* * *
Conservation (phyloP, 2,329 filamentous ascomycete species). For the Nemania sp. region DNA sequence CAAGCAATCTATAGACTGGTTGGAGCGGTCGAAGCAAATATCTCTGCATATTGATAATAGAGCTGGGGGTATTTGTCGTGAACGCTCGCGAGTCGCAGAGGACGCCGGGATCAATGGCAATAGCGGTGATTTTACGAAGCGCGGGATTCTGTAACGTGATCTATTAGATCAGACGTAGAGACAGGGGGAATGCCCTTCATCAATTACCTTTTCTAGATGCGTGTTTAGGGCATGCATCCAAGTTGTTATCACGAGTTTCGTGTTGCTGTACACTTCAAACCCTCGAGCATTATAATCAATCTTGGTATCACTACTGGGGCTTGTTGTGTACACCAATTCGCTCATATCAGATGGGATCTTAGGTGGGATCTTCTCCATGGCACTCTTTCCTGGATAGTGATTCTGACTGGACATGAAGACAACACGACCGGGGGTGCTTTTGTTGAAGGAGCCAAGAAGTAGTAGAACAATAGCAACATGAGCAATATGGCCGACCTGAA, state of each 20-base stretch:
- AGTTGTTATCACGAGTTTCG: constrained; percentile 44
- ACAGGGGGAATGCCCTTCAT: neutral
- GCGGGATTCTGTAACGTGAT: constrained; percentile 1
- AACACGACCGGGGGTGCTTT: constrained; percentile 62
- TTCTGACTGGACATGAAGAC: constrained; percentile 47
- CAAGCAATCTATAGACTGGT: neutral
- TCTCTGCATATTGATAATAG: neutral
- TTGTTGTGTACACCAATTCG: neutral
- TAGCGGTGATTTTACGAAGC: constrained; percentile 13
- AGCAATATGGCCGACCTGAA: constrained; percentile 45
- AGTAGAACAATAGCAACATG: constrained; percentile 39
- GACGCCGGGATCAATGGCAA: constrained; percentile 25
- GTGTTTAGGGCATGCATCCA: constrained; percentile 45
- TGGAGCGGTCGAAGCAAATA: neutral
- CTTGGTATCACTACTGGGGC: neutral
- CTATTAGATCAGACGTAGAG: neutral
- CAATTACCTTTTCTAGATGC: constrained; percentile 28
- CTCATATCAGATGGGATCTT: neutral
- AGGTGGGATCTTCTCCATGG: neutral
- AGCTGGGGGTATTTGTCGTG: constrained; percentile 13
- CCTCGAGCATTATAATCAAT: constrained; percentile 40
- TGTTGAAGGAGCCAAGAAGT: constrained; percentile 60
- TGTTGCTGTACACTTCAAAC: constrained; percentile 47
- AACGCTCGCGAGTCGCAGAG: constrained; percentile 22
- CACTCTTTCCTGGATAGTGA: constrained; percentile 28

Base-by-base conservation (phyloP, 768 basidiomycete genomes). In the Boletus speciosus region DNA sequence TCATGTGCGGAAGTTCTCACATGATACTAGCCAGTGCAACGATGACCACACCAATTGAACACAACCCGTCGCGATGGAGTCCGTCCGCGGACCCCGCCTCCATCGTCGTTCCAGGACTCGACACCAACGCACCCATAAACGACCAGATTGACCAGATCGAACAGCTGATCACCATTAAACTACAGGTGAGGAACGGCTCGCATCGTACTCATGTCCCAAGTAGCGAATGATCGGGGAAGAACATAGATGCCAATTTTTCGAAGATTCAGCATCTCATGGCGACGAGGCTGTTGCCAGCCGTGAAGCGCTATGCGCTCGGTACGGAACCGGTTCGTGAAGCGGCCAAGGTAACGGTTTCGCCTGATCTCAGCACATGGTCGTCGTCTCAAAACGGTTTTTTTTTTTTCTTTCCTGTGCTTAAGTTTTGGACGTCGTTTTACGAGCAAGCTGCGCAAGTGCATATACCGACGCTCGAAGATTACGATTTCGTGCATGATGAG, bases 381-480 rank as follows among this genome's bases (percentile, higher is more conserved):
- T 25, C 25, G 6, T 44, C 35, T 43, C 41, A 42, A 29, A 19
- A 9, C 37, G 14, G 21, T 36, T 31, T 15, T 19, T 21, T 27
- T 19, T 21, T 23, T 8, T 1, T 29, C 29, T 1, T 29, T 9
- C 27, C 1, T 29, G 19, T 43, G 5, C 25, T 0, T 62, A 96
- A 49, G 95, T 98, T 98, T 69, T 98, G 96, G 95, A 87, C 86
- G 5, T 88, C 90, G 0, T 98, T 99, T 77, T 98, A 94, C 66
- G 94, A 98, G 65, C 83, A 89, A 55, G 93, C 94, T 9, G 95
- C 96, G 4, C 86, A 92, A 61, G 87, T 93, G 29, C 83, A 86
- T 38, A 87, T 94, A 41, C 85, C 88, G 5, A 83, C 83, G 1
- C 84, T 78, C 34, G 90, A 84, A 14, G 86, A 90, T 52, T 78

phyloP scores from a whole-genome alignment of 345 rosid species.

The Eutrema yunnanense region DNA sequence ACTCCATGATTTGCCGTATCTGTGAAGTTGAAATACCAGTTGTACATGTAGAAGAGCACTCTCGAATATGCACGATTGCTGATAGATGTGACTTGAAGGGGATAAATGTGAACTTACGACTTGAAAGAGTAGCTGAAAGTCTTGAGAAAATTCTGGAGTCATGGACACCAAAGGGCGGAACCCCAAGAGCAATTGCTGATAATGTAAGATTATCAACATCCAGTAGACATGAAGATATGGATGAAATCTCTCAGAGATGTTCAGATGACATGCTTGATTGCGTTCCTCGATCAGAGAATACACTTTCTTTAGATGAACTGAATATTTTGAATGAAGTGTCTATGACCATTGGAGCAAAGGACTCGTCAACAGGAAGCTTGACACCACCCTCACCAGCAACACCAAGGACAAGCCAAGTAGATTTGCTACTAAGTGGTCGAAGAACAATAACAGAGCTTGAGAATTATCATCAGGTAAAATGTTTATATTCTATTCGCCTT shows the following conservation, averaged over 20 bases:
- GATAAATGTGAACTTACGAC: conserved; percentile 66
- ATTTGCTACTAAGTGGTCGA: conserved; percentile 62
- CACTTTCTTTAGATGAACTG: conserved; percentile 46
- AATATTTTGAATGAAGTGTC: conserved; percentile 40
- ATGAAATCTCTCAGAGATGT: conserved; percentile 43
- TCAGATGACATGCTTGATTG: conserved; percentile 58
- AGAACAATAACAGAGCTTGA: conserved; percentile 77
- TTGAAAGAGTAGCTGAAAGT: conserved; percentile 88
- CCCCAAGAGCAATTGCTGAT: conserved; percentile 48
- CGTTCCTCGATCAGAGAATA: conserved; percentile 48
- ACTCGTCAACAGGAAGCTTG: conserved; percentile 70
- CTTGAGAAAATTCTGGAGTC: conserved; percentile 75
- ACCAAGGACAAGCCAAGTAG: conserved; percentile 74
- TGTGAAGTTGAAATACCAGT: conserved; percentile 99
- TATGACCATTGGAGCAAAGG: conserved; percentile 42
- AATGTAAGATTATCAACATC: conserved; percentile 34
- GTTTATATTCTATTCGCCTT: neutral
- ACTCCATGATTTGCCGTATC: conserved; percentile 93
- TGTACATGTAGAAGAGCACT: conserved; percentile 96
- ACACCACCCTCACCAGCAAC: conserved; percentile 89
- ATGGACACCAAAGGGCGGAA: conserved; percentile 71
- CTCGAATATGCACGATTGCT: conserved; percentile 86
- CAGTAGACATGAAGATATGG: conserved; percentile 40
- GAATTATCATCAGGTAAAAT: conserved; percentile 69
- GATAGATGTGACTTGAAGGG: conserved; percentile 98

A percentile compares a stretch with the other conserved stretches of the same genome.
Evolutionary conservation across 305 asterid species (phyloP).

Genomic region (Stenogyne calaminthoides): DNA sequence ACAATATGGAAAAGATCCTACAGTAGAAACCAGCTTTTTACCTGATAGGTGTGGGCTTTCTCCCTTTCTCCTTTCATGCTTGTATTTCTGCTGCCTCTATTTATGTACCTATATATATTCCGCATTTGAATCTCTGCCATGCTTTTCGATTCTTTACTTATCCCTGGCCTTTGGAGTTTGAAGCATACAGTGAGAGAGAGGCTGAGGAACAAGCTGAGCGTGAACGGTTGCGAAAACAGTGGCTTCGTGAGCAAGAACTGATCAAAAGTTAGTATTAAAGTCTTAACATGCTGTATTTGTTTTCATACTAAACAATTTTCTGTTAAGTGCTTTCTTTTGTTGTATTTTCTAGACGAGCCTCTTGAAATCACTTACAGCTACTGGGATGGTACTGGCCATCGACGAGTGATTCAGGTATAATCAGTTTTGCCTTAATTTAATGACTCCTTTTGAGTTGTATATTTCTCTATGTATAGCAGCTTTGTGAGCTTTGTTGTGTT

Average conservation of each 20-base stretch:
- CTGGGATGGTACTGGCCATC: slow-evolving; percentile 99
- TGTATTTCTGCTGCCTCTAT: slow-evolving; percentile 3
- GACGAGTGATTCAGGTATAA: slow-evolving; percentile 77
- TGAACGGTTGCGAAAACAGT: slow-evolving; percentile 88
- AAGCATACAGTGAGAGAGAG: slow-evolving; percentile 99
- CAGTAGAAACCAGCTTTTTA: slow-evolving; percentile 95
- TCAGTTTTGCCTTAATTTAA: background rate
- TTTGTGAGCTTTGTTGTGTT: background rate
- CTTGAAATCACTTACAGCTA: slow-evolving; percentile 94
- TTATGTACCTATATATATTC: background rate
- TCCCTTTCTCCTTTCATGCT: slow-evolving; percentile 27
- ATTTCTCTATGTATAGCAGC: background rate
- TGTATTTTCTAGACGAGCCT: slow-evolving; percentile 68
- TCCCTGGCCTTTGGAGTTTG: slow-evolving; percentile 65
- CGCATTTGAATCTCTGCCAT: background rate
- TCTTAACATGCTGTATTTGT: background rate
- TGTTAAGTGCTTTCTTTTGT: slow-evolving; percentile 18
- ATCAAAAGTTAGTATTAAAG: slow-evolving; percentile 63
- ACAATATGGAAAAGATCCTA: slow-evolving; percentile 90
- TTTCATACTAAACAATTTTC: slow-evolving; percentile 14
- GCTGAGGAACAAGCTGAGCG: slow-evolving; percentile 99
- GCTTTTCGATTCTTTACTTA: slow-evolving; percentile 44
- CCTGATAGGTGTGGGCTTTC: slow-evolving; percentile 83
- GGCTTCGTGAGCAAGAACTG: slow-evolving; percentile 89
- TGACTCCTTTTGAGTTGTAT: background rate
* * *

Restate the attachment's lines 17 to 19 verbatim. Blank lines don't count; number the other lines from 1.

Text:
- CTATTAGATCAGACGTAGAG: neutral
- CAATTACCTTTTCTAGATGC: constrained; percentile 28
- CTCATATCAGATGGGATCTT: neutral